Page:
Møller-Maersk has warned of growing economic risks including potential stagflation and Chinese factory closures even as the world’s largest container shipping group by profits reported a record quarter.
Maersk’s chief executive Søren Skou said the current second quarter was developing very much in line with the first three months, which brought the highest profits in the Danish group’s 114-year history.
But he added: “We are assuming a slowdown in the second half, a normalization. The visibility is quite low. Mainly we see risks building up in the economy, in China with the Covid-19 policy, where they use these very hard lockdowns, some downgrades due to a very high oil price.”
Maersk, which transports more than one in every six containers over the seas and is considered a global trade bellwether, last week downgraded its growth forecast in the shipping industry this year to a potential small fall.
It also upgraded its profit forecast for this year to US$ 24bn of underlying operating profit, up from its February estimate of US$19bn. Skou stressed the new guidance was based on a “sharp decline” in freight rates in the second half so “we have quite some ability to weather a bit of a storm”.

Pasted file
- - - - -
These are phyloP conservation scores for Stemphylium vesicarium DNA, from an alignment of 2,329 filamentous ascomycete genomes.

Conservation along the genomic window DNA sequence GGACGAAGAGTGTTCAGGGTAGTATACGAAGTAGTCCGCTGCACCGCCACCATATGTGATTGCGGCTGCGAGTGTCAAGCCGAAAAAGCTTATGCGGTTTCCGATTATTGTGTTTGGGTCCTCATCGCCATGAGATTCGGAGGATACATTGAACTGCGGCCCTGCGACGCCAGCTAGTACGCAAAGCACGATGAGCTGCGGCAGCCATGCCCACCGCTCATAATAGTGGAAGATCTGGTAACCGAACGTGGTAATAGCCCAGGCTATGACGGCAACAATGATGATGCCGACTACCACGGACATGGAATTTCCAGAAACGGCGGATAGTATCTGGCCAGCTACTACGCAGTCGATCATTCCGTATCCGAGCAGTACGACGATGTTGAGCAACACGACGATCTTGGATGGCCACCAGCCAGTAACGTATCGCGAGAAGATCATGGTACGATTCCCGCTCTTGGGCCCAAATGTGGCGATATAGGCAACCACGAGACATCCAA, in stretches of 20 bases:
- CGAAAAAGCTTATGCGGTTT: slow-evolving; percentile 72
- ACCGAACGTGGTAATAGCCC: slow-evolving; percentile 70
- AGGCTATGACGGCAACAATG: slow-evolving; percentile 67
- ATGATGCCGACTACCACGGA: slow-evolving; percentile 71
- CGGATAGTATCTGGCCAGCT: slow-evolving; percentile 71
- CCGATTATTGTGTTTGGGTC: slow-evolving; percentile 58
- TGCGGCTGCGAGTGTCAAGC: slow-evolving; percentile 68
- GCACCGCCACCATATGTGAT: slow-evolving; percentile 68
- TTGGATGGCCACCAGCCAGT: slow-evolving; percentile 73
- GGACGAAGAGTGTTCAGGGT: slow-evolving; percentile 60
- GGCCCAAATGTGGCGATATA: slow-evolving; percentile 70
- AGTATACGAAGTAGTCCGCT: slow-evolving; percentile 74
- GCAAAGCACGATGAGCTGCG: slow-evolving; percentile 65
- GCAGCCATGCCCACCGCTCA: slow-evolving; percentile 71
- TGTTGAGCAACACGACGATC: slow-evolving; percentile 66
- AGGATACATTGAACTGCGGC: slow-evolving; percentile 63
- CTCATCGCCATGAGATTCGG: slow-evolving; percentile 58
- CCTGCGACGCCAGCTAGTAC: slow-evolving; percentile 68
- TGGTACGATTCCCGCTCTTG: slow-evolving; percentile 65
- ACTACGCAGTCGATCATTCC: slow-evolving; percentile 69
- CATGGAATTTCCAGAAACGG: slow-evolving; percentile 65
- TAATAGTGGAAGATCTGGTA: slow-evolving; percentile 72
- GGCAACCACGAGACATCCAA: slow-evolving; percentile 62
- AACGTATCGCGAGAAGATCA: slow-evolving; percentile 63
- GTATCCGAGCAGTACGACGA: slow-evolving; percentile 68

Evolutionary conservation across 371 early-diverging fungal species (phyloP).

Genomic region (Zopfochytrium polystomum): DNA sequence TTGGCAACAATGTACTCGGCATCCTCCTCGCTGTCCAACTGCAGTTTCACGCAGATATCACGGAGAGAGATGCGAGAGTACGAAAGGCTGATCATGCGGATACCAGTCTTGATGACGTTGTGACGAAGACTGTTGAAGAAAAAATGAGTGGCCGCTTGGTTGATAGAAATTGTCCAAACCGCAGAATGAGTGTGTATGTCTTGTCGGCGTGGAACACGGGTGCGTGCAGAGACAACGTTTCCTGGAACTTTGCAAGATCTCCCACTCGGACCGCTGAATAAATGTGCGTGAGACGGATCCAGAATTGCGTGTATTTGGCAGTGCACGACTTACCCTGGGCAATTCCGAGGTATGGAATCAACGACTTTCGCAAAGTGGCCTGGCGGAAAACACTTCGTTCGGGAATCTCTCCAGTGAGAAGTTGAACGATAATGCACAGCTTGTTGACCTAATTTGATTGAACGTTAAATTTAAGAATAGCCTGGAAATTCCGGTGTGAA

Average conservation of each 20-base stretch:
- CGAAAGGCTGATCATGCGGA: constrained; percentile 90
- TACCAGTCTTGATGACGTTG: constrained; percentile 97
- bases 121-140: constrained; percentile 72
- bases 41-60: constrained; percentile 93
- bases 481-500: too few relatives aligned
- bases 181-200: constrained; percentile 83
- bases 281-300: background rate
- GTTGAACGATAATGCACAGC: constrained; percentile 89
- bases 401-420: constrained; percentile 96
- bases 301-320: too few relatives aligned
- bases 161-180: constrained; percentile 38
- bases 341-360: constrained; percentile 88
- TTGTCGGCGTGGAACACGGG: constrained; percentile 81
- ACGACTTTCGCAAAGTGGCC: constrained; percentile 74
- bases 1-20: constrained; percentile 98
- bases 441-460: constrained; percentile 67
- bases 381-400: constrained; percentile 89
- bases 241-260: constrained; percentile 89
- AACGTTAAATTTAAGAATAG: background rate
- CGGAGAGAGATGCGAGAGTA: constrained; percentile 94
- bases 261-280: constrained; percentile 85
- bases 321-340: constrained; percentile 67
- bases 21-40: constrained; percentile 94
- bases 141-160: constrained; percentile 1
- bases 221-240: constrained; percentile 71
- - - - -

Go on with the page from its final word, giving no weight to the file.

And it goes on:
Maersk was suffering from negative volumes due to a “mind-blowing” sixth week of lockdowns in Shanghai, although it had not yet been dramatic, Skou said. But he added: “What everyone fears is that you get a big spread of Omicron that forces China to shut factories. We don’t see it yet.”
His comments came as Maersk reported revenues up 55% in the first quarter to US$ 19.3bn, while net profit more than doubled to US$ 6.8bn.
Skou said regulators around the globe had investigated the container shipping industry but concluded that high profits were merely down to supply and demand dynamics, although he expected more such probes in the future.
Maersk’s record results came despite operating losses of US$ 718mn from the fallout of Russia’s invasion of Ukraine, including the Danish group leaving behind 20,000 containers in Russia and exiting operations in logistics and port terminals. It completed its last cargo operation in a Russian port this week, Maersk added.
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